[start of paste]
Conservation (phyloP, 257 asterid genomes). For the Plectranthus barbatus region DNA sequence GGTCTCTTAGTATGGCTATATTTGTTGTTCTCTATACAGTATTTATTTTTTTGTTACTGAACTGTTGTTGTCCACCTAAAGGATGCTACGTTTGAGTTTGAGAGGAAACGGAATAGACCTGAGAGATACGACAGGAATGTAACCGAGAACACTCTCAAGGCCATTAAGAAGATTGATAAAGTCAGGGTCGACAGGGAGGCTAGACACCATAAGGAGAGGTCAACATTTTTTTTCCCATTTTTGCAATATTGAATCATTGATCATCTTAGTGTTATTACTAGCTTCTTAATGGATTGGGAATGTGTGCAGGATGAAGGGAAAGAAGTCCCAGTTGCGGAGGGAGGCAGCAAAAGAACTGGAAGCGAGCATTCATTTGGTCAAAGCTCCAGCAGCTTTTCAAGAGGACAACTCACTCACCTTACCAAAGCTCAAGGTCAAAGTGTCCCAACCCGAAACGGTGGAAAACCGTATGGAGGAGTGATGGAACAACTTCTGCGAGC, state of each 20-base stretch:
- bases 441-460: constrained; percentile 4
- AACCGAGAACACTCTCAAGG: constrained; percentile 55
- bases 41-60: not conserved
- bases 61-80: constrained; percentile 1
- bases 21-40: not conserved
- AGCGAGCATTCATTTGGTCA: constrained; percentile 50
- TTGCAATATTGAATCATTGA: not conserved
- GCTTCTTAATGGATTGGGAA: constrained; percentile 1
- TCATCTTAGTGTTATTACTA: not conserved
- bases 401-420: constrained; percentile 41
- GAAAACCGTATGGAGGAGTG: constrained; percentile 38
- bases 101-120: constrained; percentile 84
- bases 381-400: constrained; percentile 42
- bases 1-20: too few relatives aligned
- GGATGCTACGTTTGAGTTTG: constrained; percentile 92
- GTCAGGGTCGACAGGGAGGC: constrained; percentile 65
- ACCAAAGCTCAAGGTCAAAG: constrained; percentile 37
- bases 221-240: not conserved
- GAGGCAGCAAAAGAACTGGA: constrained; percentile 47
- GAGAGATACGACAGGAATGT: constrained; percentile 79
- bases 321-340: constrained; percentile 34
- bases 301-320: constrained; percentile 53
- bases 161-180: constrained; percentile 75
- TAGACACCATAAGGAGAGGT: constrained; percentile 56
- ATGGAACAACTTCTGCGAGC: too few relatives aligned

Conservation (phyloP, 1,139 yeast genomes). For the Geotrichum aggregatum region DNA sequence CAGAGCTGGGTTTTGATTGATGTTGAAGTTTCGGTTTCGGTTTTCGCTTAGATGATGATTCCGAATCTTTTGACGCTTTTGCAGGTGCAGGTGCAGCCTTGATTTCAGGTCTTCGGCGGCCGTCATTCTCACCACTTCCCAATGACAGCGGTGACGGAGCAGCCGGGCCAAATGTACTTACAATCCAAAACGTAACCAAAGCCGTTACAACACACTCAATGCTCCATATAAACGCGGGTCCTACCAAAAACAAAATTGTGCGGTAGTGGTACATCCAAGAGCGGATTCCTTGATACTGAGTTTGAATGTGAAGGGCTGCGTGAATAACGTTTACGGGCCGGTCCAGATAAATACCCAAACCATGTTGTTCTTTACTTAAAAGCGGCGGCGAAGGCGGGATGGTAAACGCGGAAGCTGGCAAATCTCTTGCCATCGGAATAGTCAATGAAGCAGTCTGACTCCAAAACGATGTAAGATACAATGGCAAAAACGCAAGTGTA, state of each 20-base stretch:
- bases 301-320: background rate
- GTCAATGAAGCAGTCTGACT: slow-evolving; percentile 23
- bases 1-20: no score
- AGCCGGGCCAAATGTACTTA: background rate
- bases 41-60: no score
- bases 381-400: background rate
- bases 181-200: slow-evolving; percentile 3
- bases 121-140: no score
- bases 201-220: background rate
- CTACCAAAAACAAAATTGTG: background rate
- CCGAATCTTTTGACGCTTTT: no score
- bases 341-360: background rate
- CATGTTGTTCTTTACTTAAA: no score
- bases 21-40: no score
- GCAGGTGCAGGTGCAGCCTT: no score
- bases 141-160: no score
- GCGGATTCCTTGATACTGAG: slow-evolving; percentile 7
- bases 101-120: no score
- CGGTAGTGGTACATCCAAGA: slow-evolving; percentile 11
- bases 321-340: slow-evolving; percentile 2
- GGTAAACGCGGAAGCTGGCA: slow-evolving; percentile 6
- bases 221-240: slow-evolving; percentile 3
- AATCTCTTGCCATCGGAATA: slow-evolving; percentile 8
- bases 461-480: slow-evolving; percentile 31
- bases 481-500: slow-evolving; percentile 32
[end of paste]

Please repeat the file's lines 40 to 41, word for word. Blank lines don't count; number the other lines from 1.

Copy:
- CATGTTGTTCTTTACTTAAA: no score
- bases 21-40: no score